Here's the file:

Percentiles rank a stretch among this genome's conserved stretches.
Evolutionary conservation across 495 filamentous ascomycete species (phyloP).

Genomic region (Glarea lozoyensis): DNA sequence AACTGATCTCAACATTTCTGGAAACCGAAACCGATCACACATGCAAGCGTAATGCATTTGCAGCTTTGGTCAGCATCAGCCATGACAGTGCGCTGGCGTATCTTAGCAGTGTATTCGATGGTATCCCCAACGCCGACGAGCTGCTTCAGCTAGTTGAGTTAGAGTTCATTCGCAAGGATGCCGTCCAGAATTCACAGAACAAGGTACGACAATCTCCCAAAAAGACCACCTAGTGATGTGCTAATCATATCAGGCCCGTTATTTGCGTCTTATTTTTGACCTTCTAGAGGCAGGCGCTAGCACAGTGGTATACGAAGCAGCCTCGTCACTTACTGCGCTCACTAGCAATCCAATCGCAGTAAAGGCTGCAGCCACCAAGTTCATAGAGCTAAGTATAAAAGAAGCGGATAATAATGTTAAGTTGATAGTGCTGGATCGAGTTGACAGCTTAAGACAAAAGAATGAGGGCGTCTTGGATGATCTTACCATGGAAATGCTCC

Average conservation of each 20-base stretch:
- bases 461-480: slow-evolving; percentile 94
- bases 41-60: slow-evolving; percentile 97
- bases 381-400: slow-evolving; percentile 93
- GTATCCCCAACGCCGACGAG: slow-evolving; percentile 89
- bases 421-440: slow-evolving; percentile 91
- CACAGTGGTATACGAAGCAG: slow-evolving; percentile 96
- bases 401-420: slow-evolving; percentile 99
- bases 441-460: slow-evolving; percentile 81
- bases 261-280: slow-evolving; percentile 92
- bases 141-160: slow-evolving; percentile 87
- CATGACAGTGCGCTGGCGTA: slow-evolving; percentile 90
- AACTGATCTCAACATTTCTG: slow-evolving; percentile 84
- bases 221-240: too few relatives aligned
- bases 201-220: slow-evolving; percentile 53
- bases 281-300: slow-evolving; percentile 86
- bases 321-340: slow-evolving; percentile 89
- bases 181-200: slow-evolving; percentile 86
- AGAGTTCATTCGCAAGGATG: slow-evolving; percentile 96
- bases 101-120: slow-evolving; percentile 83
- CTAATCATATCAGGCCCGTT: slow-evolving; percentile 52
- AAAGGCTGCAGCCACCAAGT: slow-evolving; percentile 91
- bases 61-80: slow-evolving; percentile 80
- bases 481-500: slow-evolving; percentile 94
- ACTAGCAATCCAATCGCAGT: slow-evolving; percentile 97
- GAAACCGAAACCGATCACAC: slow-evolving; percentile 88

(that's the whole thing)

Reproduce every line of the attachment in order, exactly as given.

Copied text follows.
Percentiles rank a stretch among this genome's conserved stretches.
Evolutionary conservation across 495 filamentous ascomycete species (phyloP).

Genomic region (Glarea lozoyensis): DNA sequence AACTGATCTCAACATTTCTGGAAACCGAAACCGATCACACATGCAAGCGTAATGCATTTGCAGCTTTGGTCAGCATCAGCCATGACAGTGCGCTGGCGTATCTTAGCAGTGTATTCGATGGTATCCCCAACGCCGACGAGCTGCTTCAGCTAGTTGAGTTAGAGTTCATTCGCAAGGATGCCGTCCAGAATTCACAGAACAAGGTACGACAATCTCCCAAAAAGACCACCTAGTGATGTGCTAATCATATCAGGCCCGTTATTTGCGTCTTATTTTTGACCTTCTAGAGGCAGGCGCTAGCACAGTGGTATACGAAGCAGCCTCGTCACTTACTGCGCTCACTAGCAATCCAATCGCAGTAAAGGCTGCAGCCACCAAGTTCATAGAGCTAAGTATAAAAGAAGCGGATAATAATGTTAAGTTGATAGTGCTGGATCGAGTTGACAGCTTAAGACAAAAGAATGAGGGCGTCTTGGATGATCTTACCATGGAAATGCTCC

Average conservation of each 20-base stretch:
- bases 461-480: slow-evolving; percentile 94
- bases 41-60: slow-evolving; percentile 97
- bases 381-400: slow-evolving; percentile 93
- GTATCCCCAACGCCGACGAG: slow-evolving; percentile 89
- bases 421-440: slow-evolving; percentile 91
- CACAGTGGTATACGAAGCAG: slow-evolving; percentile 96
- bases 401-420: slow-evolving; percentile 99
- bases 441-460: slow-evolving; percentile 81
- bases 261-280: slow-evolving; percentile 92
- bases 141-160: slow-evolving; percentile 87
- CATGACAGTGCGCTGGCGTA: slow-evolving; percentile 90
- AACTGATCTCAACATTTCTG: slow-evolving; percentile 84
- bases 221-240: too few relatives aligned
- bases 201-220: slow-evolving; percentile 53
- bases 281-300: slow-evolving; percentile 86
- bases 321-340: slow-evolving; percentile 89
- bases 181-200: slow-evolving; percentile 86
- AGAGTTCATTCGCAAGGATG: slow-evolving; percentile 96
- bases 101-120: slow-evolving; percentile 83
- CTAATCATATCAGGCCCGTT: slow-evolving; percentile 52
- AAAGGCTGCAGCCACCAAGT: slow-evolving; percentile 91
- bases 61-80: slow-evolving; percentile 80
- bases 481-500: slow-evolving; percentile 94
- ACTAGCAATCCAATCGCAGT: slow-evolving; percentile 97
- GAAACCGAAACCGATCACAC: slow-evolving; percentile 88